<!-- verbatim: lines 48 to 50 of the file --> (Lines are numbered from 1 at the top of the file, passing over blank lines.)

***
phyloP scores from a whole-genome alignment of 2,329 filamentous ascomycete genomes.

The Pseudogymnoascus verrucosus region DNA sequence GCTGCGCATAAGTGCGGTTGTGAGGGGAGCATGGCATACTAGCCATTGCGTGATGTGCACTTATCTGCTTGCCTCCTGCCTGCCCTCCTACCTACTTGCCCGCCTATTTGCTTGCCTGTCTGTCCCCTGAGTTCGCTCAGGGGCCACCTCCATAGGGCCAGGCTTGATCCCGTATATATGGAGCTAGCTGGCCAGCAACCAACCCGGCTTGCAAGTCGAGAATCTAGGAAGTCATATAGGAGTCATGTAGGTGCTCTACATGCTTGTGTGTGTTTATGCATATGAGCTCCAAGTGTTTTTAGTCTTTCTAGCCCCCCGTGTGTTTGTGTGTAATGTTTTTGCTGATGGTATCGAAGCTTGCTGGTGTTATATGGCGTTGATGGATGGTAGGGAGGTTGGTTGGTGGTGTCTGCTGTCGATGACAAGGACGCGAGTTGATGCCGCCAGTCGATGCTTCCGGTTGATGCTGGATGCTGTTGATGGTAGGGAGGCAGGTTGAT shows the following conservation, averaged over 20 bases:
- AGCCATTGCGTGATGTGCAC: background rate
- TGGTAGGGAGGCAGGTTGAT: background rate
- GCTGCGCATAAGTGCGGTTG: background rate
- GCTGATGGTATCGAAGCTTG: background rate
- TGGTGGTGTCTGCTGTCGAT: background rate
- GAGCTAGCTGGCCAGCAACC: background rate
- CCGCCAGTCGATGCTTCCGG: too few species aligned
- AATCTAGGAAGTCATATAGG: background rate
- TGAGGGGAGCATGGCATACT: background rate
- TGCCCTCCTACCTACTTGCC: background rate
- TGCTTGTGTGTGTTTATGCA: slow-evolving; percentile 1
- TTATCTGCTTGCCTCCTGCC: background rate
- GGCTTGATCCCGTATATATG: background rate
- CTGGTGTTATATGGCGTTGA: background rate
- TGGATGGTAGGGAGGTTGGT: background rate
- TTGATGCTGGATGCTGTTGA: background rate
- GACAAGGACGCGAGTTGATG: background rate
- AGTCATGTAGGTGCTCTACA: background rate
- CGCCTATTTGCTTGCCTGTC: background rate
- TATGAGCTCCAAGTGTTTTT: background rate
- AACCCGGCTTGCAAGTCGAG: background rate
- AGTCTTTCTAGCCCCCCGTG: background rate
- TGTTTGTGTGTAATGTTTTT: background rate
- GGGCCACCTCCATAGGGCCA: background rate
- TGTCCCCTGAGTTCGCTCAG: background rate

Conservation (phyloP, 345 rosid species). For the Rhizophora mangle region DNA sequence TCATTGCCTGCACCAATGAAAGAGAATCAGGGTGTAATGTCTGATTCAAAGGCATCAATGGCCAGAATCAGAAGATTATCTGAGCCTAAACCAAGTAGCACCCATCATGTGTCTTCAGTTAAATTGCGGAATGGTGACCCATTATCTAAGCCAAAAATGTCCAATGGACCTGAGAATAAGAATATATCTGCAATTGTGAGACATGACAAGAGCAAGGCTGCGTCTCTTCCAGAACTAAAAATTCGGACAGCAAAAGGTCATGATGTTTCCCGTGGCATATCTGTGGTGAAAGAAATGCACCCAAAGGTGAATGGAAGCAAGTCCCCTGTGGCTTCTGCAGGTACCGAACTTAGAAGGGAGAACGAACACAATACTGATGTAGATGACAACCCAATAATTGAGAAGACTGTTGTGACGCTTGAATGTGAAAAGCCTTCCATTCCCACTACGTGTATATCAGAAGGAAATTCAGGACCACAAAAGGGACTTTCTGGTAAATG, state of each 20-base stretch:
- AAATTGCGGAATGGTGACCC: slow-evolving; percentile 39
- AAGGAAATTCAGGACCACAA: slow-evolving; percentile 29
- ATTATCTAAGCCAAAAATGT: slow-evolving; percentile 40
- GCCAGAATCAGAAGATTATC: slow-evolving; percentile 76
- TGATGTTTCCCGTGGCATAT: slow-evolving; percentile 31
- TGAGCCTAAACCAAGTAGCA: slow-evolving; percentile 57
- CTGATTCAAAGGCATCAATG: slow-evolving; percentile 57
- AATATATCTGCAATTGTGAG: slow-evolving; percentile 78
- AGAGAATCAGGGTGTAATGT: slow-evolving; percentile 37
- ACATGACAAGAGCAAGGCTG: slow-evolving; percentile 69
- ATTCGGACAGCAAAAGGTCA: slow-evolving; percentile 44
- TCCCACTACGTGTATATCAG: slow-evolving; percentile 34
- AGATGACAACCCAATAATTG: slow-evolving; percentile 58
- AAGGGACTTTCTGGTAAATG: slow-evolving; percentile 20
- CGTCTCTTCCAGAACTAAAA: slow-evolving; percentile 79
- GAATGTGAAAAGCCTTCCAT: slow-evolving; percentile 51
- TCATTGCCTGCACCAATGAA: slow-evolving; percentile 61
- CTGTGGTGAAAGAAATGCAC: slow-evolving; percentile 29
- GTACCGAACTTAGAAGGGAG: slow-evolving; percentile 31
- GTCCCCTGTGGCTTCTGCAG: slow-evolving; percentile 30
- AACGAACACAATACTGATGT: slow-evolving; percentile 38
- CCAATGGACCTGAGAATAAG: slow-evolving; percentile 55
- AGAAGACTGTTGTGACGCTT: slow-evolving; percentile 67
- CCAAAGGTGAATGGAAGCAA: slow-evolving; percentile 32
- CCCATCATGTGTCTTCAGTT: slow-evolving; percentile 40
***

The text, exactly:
- GTCCCCTGTGGCTTCTGCAG: slow-evolving; percentile 30
- AACGAACACAATACTGATGT: slow-evolving; percentile 38
- CCAATGGACCTGAGAATAAG: slow-evolving; percentile 55